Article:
After a nerve-filled win in his first trip back to Miami this season, Dwyane Wade led the Bulls to a 105-100 victory in his first career home game against the Heat. He finished with 28 points (on 11 of 24 shooting), three rebounds, three assists, and two blocks in another tightly contested matchup with his former franchise.
Wade did most of his damage in the third quarter, leading the Bulls on a big run to open the half. He had a field day pump-faking a litany of young Heat defenders into layups and open looks. Jimmy Butler took over down the stretch to finish with 31 points himself and ensure a Bulls victory. Butler was typically excellent, making eight of 15 shots but impressively converting 15 of a career-high 16 free throw attempts. He added seven rebounds, five assists, and three steals.
Chicago’s previously problematic bench appears to have been largely stabilized with the return of Doug McDermott and the emergence of Cristiano Felicio in the rotation. For the third straight game, Felicio provided strong minutes at center on both ends of the floor. He grabbed seven rebounds—including four critical offensive boards in the first half—and notched six points in only 17 minutes.
McDermott still appeared to be finding his rhythm in only his second game back from an extended absence due to a concussion. He missed both three point attempts as Miami successfully kept him away from open looks. Doug will have to do better there, as the Bulls are already the league’s most three-point deficient team. He did add a couple nice drives to the basket, scoring eight points in 26 minutes.
Nikola Mirotic turned in another fine game with nine points and five rebounds in 22 strong minutes off the bench. He’s struggled badly with his shot thus far this season, but Mirotic is shooting 48 percent overall and 38 percent from distance over his last four games while averaging just over 10 points. His minutes are guaranteed regardless, but the Bulls can be a lot more dangerous if Niko has found his stroke again.
While McDermott and Felicio have shored up two of the holes in the Bulls’ rotation, backup point guard continues to be a glaring weakness. After riding Isaiah Canaan the last few weeks, Fred Hoiberg gave him a DNP and elected to play Denzel Valentine and Jerian Grant for one short stint each. The two combined for two points and zero assists in 11 minutes. Michael Carter-Williams is not yet ready to return, so Hoiberg will have to keep digging for solutions. More Wade and Butler at the point is likely the only feasible one.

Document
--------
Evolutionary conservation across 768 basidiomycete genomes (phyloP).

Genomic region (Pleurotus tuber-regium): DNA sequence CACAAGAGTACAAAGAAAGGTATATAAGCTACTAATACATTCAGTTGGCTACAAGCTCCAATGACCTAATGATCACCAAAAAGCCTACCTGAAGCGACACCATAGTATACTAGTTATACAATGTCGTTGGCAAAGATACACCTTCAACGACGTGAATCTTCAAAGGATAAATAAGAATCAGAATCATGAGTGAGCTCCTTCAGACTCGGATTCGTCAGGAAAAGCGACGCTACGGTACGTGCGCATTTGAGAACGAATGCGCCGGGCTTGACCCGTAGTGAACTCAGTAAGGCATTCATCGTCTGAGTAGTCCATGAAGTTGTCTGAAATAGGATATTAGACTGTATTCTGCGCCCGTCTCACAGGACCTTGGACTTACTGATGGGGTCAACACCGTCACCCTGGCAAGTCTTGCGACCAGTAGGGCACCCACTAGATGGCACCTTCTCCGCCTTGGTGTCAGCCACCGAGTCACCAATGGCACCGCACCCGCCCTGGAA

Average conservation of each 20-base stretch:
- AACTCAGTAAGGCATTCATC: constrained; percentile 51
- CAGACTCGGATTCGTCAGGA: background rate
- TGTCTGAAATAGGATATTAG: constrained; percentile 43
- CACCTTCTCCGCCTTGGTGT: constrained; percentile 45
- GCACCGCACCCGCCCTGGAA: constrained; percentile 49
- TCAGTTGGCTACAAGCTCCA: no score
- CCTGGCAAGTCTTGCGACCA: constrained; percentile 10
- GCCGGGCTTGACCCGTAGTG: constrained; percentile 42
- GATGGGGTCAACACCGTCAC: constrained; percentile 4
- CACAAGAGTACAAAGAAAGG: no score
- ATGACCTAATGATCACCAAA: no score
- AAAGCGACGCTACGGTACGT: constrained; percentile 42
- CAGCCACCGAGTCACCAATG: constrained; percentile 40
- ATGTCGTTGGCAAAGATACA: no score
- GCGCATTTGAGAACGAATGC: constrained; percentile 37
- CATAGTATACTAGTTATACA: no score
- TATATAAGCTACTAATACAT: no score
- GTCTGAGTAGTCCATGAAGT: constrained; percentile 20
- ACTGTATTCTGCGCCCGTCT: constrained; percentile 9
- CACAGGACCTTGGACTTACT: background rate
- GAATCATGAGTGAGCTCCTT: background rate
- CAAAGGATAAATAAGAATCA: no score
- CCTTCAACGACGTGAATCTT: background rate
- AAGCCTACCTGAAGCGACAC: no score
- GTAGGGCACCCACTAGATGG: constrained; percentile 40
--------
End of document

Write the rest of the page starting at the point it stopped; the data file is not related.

That will only serve to make it more difficult to limit Butler’s minutes, as he notched another 38 tonight and continues to shoot up the NBA leaderboard. It’s understandable that Hoiberg must often rely on Butler’s insane versatility to keep the Bulls in games, but Miami is one of the worst teams in the league. If Fred can’t find Jimmy more bench time in a game like tonight’s, Butler is in for a Thibodeau-ian workload yet again.
Hassan Whiteside got off to a hot start, showing off impressive touch in the paint for a seven-footer. The Bulls quickly got under his skin, though, exposing his lacking help and off-ball defense. Chicago forced Whiteside into four fouls in the third quarter alone, as he was almost a complete non-factor in the second half. He still finished with 20 points and three blocks, underlining the frustrating potential of the 27-year-old center.
It was Goran Dragic who kept Miami close all night with his aggressive and energetic drives and zip passes around the halfcourt. Rajon Rondo badly struggled to stay with him, consistently allowing the Slovenian point guard to find open shots and teammates. He scored 21 points along with 11 assists to keep the Bulls from ever pulling away. In turn, Rondo posted just four points and six assists in 33 largely ineffective minutes.
In the end, the Bulls thankfully had enough in the tank to put away a depleted Heat team. In addition to losing Wade, Chris Bosh, and Luol Deng this offseason, Miami was without their exciting young wing, Justise Winslow, and Dion Waiters. Erik Spoelstra remains one of the NBA’s premier head coaches, even when saddled with a subpar roster.